That old childhood anti-taunting rhyme always comes to mind when I listen to a Trouble Vs. Glue record: “I’m rubber, you’re glue, whatever you call me bounces off and sticks to you.” I wonder if there’s an Italian equivalent to this? Regardless, in this scenario, there’s no bouncing, only sticking. Trouble and Glue go together like glue and whatever it sticks to, and if Trouble and Glue start sticking themselves to other things, we’re all in for a massive amount of misfortune. Or, if it’s the good kind of trouble, we could really just be in for a “whale” of a good time. Fortunately, with Trouble Vs. Glue, the no wave/post punk duo from Rome, it’s mostly the latter, especially on their new LP, This Age. And if you’re wondering why there are scare quotes around “whale,” you’re not focusing on the right things.
Because that guitar! The one that begins This Age on “Moon Shaped” is like a metallic cat-o’-nine-tails attached to a drill and jammed right into your gut. It is a mission statement, a serrated, blood-soaked mission statement that’s equal parts DNA and Erase Errata. Trouble and Glue (because that’s what Toni and Lady Maru call themselves) trade vocals, and by the end of the track the synthesizers take over with actual melody, sort of softening the blow of the opening. But not by much – no, not by much. Did Six Finger Satellite ever soften anything, ever? That’s right – add Trouble Vs. Glue to that short list SFS is on, because they are uninterested in subtlety, and they barely reign in control of their performance. They’re manic and outrageous, wish fulfilling every aging punk’s regret that the Residents were never as mainstream as Devo.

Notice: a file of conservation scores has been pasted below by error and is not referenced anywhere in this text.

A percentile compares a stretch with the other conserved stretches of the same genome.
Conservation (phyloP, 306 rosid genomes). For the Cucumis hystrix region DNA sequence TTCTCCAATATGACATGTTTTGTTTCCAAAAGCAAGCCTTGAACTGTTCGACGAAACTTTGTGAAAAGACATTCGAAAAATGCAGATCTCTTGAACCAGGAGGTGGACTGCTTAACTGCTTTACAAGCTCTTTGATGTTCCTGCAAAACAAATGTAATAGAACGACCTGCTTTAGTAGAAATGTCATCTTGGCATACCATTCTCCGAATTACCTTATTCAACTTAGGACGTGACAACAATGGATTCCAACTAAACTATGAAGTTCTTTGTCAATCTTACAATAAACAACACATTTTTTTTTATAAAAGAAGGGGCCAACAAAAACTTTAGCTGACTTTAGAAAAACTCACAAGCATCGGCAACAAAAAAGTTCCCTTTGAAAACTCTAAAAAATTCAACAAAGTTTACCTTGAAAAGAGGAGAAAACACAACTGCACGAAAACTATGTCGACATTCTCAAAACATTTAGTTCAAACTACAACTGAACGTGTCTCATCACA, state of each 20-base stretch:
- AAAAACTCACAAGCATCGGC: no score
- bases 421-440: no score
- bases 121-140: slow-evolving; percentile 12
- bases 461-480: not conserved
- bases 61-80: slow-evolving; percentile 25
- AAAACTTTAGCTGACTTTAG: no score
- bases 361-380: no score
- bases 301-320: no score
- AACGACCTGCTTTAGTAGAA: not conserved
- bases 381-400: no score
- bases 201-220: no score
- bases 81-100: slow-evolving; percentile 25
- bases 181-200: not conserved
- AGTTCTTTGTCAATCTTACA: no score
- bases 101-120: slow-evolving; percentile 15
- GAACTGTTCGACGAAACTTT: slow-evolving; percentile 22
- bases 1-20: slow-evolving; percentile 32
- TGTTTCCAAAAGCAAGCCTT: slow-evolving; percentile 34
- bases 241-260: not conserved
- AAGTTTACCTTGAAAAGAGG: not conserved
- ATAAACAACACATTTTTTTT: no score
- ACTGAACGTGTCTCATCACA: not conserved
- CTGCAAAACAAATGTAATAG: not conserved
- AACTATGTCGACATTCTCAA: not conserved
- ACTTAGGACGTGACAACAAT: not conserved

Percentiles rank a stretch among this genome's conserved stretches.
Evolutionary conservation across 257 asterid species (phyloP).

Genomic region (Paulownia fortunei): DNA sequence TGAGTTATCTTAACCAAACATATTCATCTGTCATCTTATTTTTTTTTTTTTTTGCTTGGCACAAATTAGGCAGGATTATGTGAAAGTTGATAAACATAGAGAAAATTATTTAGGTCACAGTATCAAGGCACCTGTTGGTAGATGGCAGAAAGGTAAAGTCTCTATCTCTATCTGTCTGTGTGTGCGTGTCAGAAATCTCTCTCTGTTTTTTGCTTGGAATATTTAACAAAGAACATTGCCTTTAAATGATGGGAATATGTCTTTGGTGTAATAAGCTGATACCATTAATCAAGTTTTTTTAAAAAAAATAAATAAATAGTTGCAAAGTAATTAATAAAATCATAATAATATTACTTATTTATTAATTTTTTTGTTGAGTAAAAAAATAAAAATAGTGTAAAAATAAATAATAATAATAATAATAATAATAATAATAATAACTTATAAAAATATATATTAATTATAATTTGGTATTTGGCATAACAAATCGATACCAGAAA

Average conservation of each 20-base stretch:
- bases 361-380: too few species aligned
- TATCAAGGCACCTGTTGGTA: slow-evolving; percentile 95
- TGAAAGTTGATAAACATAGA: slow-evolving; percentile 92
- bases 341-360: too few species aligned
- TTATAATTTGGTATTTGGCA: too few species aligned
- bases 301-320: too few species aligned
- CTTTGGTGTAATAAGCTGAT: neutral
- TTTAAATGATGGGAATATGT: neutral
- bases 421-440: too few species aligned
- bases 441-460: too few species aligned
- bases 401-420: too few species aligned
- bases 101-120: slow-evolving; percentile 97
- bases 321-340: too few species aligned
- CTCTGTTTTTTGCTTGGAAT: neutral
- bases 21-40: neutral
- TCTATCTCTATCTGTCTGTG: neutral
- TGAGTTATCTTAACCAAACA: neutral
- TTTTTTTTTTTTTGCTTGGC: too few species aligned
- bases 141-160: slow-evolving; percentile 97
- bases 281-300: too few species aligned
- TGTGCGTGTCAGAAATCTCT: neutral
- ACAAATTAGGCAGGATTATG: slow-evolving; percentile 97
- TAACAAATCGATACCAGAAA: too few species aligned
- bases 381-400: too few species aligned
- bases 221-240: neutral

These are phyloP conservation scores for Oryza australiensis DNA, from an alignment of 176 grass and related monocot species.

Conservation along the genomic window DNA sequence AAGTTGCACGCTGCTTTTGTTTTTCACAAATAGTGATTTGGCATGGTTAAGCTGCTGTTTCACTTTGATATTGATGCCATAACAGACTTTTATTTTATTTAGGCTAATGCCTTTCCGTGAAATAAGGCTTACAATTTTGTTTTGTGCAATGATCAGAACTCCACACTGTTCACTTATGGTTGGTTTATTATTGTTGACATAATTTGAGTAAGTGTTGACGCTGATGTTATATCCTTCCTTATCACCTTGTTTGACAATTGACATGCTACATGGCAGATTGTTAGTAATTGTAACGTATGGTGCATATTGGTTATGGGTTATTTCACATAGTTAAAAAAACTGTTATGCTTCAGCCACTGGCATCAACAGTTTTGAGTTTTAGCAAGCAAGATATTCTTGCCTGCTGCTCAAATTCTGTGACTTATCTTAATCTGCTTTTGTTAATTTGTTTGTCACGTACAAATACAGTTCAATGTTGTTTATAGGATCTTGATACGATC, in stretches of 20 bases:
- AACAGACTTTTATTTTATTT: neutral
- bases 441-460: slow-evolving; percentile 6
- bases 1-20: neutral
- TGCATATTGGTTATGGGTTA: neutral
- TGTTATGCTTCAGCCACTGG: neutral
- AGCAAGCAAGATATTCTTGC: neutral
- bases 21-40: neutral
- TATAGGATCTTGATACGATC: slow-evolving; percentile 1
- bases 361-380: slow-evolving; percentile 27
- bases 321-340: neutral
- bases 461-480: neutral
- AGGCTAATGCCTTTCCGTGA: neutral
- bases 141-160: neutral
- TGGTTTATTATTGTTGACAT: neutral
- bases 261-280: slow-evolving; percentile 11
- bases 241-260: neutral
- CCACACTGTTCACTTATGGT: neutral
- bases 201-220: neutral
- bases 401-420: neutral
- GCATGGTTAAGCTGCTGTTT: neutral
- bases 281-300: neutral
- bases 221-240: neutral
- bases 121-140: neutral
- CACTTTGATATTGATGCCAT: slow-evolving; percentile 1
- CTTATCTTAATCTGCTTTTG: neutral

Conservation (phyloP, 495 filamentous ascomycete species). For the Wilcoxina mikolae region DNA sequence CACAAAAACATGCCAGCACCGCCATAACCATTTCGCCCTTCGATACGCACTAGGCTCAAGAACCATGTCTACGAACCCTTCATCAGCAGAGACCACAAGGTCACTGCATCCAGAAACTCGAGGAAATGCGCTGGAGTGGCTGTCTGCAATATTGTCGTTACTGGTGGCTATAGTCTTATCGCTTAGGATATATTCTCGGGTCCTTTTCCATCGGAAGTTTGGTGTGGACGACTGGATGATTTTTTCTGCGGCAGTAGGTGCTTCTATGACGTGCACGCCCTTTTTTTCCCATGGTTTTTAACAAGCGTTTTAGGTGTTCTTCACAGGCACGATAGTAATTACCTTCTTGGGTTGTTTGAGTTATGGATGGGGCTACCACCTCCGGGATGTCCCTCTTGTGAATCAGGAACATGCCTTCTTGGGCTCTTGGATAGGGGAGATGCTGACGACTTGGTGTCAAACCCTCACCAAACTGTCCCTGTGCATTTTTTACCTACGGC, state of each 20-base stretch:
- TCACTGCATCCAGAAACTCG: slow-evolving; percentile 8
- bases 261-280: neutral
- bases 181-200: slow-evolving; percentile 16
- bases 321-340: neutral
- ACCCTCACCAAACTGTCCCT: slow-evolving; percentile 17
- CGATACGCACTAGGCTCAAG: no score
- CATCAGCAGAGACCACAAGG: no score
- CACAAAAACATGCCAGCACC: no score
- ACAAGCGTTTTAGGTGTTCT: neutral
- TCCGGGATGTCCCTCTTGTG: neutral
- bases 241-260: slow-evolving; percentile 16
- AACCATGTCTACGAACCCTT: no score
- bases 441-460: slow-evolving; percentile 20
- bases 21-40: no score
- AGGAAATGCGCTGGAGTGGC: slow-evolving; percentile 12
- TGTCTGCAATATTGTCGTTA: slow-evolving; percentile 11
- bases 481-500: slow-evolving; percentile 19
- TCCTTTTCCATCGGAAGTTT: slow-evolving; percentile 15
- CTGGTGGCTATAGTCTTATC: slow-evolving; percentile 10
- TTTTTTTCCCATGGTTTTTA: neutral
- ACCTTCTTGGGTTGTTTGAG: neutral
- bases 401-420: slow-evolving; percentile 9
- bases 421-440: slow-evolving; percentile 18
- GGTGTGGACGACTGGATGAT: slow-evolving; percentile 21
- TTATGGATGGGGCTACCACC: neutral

But “Moon Shaped” is merely a springboard into the rest of the album, a synth punk wonderland populated by DFA secret agents and forgotten European punk figures. Where “Backwards” and “Hands in Hell” offer squiggle bursts of intense dissonance, tracks like “Combination” (featuring Cascao on synth and vocals) are pure pop nuggets that should not go unnoticed in more mainstream circles. “Secret Place” manages to remind me of Garbage (!) in that Lady Maru sings the hook, “It always rains in my secret place,” recalling Shirley Manson’s similar sentiment of “I’m only happy when it rains.” Of course there’s some gutter-goth ideology apparent in such an anarchic approach to pop elements in music, and “I Just Care Of” has some Gary Numan–esque characteristics (slowed-down synth work, vocoder) up against some James Murphy–style proclamations at its center. In fact, it seems that Trouble Vs. Glue has access to Murphy’s record collection, or maybe they just have equal or better access to all the classics on wax. I wouldn’t put it past them – it’s amazing what kind of records you can get in Europe.
Let it be said, then, that This Age is a righteous successor to 2013’s excellent Die Trauerweide, itself a crazy good time of a Euro-punk release. Trouble and Glue have grown better and more confident while not losing what makes their particular brand tick. That’s good news for us wax-loving idiots who’ll pay ridiculous shipping sums for overseas delivery. We’re all ready for the rubbery outpouring from the imaginations of these two romane to stick in our brains like intelligent rebuttals to well-lobbed insults. Or, to be less obtuse, we’re ready to rock and roll, Italian style, Trouble Vs. Glue style, with a spring in our step and a catchy tune in our ear – scrambled to messy perfection, of course.